He has become sloppier and more turnover-prone, posting his second-worst assist to turnover ratio in his career during the regular season, and his worst in the playoffs. Now that may be an easier pill to swallow if he was connecting with Harden on the court. But that isn’t happening either. 

Westbrook-to-Harden assists on the season are the lowest of any all-star caliber duo. Lebron James assisted Anthony Davis 181 times this season, per Second Spectrum. Nikola Jokic assisted Jamal Murray 130 times. Damian Lillard assisted CJ McCollum 100 times. Harden assisted Westbrook 94 times this season. Westbrook assisted Harden 35 times.

When you look at these numbers, it’s puzzling because of the career Westbrook has had up to this point: the only player to average a triple-double in a single season, multiple Western Conference Finals appearances and a Finals appearance. 

Westbrook plays hard all of the time, generally on both ends. His athleticism used to put him above guards who had higher efficiency from the field, primarily because he was able to contend with the giants down low. That has changed. Yes, the Rockets system provides many of the struggles that Westbrook is dealing with. But those struggles existed with the Thunder as well, they just weren’t as loud.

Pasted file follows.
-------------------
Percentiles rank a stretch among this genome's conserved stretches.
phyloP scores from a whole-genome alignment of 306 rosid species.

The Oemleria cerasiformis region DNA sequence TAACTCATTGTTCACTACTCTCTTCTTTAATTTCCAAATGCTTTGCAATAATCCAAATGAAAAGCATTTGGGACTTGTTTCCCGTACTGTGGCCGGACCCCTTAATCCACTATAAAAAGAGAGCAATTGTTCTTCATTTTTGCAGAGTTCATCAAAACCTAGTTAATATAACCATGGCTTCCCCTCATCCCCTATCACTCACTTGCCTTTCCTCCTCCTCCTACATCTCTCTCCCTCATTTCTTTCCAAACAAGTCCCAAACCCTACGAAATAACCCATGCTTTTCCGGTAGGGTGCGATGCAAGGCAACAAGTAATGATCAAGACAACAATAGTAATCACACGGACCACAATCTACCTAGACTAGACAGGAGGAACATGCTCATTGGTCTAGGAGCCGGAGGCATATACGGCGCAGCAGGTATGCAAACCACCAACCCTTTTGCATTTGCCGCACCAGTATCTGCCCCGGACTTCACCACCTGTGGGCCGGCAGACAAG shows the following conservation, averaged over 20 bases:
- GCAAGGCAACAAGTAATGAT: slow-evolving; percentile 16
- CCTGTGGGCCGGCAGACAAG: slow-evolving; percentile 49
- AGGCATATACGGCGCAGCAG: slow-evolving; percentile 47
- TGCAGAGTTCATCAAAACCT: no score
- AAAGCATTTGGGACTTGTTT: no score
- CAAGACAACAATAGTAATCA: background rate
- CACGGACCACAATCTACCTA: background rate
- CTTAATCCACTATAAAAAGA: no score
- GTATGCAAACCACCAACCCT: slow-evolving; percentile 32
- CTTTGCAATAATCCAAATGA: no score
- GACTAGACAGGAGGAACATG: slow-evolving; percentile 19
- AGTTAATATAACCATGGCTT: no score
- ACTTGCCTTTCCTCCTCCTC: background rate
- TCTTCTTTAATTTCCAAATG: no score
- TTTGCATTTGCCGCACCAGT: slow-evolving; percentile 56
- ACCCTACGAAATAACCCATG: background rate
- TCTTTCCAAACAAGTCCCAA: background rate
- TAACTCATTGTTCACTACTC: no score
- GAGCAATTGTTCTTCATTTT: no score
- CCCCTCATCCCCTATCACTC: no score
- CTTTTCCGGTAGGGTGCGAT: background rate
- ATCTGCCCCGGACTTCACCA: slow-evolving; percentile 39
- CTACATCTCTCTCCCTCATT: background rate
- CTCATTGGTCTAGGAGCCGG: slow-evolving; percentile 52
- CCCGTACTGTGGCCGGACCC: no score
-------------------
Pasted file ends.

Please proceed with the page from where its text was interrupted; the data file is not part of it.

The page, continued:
The biggest issue with Westbrook’s game right now is his athleticism. His style of play at his size is dependent on being faster than the man in front of him, and more athletic than the big man waiting for him down low. Both of those factors have slowly deteriorated over the years.

Westbrook is 32 years old and has undergone multiple knee surgeries after tearing his meniscus in 2013. Anyone will tell you that Father Time is undefeated and that knee injuries are the devil. Westbrook is combating both and losing the fight.